Prospa Group’s successful ASX debut on Tuesday, which came a year after its failed float, has given the whole fintech sector a boost, according to investors.
PM Capital portfolio manager Uday Cheruvu, said Prospa’s float would send a positive signal to other fintech firms eyeing a potential listing on the sharemarket.
“The valuation suggests there’s a lot of excitement,” said Mr Cheruvu. “People are putting a lot of emphasis on the technology, but at the end of the day, it [Prospa] is a credit story.”
“It’s pretty exciting for Australian technology, it’s exciting for fintech,” co-founder Beau Bertoli said.
“When we think about the size of the problem of access to capital for small businesses, this is a massive problem. There’s well over $20 billion per annum, we believe, of funding that’s required to support Australia’s small businesses.”
According to small business lending consultant and former NAB executive, Neil Slonim, the reputation of the small business lending sector rests heavily on Prospa’s fortunes.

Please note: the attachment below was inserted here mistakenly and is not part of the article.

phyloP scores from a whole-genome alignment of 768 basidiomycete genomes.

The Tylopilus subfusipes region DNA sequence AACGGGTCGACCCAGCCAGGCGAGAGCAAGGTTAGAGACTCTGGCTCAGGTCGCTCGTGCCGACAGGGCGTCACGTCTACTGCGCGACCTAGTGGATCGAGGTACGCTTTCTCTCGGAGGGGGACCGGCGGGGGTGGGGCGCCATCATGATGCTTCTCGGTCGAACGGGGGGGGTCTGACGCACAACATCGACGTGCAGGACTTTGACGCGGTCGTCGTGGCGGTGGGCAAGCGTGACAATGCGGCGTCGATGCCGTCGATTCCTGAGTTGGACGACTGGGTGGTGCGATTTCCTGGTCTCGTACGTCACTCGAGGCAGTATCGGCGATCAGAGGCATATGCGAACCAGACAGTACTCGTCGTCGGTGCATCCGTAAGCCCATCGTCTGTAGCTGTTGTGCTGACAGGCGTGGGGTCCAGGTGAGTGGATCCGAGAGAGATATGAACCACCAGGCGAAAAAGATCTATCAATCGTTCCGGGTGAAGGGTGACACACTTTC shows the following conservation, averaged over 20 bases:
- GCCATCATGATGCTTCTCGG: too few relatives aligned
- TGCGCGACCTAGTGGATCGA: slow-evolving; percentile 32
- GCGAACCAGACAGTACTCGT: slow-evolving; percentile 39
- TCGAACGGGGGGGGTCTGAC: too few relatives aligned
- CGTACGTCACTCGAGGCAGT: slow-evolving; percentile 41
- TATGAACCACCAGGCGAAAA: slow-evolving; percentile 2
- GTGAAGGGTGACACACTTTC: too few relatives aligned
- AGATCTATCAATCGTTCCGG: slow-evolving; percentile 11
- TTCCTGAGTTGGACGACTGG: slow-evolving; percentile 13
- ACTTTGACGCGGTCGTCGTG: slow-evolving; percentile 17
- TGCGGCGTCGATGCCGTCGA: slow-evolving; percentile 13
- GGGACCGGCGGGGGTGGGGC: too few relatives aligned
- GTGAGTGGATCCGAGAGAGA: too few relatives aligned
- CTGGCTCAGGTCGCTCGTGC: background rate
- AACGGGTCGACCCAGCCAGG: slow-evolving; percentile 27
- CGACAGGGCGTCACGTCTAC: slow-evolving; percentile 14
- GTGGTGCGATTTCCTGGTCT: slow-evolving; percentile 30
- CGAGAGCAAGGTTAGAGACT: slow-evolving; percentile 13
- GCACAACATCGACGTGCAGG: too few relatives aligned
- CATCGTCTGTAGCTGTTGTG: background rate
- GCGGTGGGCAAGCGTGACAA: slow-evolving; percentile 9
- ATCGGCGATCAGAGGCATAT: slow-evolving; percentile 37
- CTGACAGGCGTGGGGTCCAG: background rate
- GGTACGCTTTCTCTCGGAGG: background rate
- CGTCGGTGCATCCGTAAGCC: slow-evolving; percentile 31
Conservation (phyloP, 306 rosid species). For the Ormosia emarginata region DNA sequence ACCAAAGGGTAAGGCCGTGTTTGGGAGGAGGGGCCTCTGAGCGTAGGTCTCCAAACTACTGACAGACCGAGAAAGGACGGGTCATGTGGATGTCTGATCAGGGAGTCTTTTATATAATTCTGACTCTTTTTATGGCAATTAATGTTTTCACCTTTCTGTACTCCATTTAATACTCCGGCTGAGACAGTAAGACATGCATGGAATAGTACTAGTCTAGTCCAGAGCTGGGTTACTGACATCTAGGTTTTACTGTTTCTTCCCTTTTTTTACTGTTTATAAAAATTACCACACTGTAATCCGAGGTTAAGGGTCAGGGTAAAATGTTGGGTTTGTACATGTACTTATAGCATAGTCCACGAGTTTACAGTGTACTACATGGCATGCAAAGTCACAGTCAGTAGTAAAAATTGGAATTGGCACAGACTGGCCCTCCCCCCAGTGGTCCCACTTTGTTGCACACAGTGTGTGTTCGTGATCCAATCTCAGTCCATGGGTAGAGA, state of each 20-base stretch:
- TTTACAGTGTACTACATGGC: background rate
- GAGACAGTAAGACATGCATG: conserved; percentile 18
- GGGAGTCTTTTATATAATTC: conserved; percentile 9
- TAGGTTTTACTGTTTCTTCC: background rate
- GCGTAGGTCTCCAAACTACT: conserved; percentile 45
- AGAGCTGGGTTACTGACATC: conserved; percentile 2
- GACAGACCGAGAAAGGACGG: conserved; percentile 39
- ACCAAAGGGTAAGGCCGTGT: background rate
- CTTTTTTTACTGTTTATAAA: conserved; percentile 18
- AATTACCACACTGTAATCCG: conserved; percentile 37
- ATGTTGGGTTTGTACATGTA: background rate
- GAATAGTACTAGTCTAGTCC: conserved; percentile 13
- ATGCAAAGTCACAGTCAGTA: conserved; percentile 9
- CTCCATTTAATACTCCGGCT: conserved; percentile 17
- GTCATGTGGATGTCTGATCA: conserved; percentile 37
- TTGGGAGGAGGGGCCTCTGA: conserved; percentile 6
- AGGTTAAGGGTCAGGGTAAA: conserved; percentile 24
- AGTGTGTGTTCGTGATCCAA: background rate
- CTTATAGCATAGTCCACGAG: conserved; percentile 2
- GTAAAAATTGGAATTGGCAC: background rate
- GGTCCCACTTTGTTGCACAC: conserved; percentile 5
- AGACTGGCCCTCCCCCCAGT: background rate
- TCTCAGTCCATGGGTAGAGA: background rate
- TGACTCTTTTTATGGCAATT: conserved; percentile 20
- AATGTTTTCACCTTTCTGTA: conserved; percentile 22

“It’s a very important for the credibility of the sector for Prospa to be successful,” he said.
“Small business owners will be more encouraged to seek finance from an alternative lender.”
Aura Funds Management director Brett Craig said the float will open up some capital raising options for small business lenders.
“It shows there is a need out there and capital markets are willing to support the sector,” he said.
Prospa shares debuted at $4.50, a 20 per cent premium to its $3.78 initial public offering (IPO) price, and closed 18 per cent higher at $4.46. This values the company at $720 million.
Prospa raised $110 million from investors ahead of the IPO, valuing the company at $610 million.
About $50 million raised from the IPO went to current investors selling down their stakes, including the two founders.
In its prospectus, Prospa said it was forecasting double digit growth in revenues and loan originations for 2019.
“The board and executive team expect our strong performance to continue, with originations and revenue forecast to grow at 28 per cent and 26 per cent respectively in [this calendar year],” Prospa chairman Gail Pemberton said.
This article was first published by The Sydney Morning Herald. Read the original here.
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